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Toxic spill due to floodwater

Florence's floodwaters breached a dam holding back a large reservoir at a Wilmington power plant Friday, and coal ash from an adjacent dump could be flowing into the nearby Cape Fear River.

Duke Energy spokeswoman Paige Sheehan said the company does not believe the breach at the L.V. Sutton Power Station poses a significant threat for increased flooding to nearby communities because the river is already running high after the hurricane.

Floodwaters from the Cape Fear opened several breaches overnight in the earthen dam at Sutton Lake, a 1,100-acre (445-hectare) reservoir at the power plant. Water from the lake then flooded one of three large coal ash dumps lining the lakeshore.

Sheehan said the company can't rule out that ash might be escaping from the flooded dump and washing into the river.

Grey material that the company characterized as "coal combustion byproducts" could be seen floating in both the lake and river Friday.

The ash left over when coal is burned to generate electricity contains an array of components, including mercury, lead, arsenic and other toxic heavy metals. Duke said Friday that the inundated basin at the plant contains about 400,000 cubic yards (305,820 cubic meters) of ash.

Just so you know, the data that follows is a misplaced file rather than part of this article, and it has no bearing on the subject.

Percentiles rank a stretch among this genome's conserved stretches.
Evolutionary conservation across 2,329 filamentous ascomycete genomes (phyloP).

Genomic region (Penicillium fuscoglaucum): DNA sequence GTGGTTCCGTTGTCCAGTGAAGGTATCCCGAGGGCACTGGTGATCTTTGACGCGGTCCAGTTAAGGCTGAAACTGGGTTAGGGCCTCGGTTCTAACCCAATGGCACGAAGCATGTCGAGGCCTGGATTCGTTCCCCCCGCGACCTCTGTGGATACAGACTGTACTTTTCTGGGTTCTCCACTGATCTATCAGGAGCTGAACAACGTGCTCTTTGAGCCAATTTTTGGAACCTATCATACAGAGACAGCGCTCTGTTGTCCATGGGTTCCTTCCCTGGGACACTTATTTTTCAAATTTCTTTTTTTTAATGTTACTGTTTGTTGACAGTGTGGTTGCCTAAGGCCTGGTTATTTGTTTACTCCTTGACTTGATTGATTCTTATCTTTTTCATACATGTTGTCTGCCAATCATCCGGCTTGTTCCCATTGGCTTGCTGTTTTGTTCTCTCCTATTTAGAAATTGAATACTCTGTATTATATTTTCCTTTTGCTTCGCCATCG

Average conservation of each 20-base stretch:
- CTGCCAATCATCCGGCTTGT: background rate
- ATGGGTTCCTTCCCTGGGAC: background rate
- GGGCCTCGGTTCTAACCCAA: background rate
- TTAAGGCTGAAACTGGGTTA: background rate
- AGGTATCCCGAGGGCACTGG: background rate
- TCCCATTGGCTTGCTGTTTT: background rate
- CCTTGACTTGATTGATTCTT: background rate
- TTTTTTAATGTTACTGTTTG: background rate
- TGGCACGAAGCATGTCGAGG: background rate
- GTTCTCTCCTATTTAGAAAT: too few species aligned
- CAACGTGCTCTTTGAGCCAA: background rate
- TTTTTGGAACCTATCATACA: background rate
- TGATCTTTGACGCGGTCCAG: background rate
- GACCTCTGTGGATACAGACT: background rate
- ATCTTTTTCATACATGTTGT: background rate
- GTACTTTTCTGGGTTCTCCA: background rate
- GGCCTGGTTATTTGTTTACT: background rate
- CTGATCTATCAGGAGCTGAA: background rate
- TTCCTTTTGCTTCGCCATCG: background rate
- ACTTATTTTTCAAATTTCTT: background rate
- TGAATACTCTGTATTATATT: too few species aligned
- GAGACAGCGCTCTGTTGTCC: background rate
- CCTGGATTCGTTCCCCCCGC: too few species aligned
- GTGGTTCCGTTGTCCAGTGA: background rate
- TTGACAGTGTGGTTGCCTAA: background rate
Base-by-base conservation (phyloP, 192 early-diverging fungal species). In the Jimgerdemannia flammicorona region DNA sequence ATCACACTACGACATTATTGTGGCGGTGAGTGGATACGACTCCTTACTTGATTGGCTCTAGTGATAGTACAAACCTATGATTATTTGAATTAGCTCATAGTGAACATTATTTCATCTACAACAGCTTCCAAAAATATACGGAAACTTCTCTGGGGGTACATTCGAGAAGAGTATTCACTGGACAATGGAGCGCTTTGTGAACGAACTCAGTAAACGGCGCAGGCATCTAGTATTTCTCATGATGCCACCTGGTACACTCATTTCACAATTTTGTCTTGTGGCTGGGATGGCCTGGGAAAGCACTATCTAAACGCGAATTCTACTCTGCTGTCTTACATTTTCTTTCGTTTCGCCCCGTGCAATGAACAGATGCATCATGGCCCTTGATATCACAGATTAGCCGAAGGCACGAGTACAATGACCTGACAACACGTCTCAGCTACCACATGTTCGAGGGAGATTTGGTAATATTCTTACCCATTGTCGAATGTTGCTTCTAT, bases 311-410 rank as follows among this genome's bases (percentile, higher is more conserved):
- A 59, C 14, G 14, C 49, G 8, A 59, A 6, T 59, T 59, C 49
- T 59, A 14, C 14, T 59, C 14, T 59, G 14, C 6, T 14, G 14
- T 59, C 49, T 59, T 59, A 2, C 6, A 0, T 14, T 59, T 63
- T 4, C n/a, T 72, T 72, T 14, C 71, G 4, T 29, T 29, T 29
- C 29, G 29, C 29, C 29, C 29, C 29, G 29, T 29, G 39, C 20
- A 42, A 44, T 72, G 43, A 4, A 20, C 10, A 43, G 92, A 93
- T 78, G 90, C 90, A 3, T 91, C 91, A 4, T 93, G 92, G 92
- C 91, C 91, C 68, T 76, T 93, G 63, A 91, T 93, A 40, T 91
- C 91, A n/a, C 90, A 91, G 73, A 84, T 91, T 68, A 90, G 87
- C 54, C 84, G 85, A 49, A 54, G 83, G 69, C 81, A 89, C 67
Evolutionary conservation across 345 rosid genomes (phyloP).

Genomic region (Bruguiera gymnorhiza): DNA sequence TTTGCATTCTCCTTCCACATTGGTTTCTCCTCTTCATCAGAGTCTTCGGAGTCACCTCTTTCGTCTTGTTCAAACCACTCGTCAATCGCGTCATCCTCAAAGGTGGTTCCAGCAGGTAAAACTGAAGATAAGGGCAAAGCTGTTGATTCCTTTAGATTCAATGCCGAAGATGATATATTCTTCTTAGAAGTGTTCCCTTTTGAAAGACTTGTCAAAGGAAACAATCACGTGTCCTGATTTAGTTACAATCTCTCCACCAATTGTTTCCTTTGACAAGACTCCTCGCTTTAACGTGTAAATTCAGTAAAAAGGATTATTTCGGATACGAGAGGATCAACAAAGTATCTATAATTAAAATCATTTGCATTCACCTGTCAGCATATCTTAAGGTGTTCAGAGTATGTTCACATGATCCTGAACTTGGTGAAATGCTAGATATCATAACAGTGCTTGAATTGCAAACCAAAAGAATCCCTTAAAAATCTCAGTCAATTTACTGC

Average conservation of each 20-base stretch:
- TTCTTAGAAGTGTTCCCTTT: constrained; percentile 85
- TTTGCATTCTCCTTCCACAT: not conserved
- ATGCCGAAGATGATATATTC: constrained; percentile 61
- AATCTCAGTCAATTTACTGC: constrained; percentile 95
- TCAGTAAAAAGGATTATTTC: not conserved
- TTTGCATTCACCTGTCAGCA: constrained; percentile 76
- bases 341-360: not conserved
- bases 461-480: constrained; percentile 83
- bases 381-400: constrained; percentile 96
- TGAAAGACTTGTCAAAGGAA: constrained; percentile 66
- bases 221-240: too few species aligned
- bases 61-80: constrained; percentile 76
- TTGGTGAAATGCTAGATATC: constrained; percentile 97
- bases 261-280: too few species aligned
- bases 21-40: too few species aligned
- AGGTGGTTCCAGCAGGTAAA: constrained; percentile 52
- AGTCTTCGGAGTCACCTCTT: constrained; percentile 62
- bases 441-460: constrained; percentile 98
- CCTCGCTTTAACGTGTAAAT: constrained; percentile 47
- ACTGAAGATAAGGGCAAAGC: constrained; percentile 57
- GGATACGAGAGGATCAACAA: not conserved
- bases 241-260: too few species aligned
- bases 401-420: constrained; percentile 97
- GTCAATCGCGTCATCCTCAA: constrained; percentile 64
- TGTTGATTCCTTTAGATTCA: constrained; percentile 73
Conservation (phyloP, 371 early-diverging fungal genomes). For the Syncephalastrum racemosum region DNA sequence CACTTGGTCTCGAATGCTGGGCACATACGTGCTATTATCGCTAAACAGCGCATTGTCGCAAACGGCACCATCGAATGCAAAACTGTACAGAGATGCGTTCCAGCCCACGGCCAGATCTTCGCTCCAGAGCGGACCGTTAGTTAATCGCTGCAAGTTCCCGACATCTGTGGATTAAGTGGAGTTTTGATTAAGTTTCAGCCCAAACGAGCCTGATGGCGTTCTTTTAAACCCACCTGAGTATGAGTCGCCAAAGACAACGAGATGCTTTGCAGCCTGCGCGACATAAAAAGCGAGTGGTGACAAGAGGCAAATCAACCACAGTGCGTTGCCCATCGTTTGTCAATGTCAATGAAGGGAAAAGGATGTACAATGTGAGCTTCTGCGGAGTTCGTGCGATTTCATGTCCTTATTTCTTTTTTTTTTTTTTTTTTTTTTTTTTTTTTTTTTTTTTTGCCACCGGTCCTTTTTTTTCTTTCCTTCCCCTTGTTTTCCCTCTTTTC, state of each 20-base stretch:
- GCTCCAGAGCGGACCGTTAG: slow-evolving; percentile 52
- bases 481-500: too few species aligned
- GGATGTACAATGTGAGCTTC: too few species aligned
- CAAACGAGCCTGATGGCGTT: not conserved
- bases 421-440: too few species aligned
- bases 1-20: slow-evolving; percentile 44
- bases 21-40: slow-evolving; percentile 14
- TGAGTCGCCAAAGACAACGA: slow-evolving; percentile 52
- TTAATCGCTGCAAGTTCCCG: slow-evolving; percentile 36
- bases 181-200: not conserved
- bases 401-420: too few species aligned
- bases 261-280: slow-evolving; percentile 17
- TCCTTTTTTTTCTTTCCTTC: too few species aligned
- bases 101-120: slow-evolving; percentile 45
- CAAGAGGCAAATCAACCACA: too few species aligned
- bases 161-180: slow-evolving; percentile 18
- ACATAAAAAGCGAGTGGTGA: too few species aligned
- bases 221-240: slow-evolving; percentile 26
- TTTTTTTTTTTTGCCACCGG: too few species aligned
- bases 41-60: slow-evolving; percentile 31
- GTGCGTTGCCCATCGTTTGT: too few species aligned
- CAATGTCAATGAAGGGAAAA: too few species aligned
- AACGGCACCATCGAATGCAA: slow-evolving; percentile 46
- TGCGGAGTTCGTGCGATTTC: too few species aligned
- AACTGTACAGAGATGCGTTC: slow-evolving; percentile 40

Floodwaters at the site were continuing to rise Friday. The area received more than 30 inches (75 centimetres) of rain from former Hurricane Florence, with the Cape Fear River expected to crest Saturday.

North Carolina's top environmental regulator said the extent of the potential environmental harm is not yet known.

"What we don't know at this point is if any coal ash has filtered into the Cape Fear River," said Mike Regan, secretary for the state Department of Environmental Quality. "We plan to conduct flyovers ... to see if we can ascertain that."

Security personnel for Duke blocked access Friday to Sutton Lake Road, which leads to a public dock on the reservoir, a popular local destination for boating and fishing.

Duke denied a request for an Associated Press reporter at the scene Friday to pass the barricade, saying that the situation at the lake "continues to change" and is "not safe." Aerial photos released by the company showed a wide breach in the earthen dam and the affected ash dump largely underwater.



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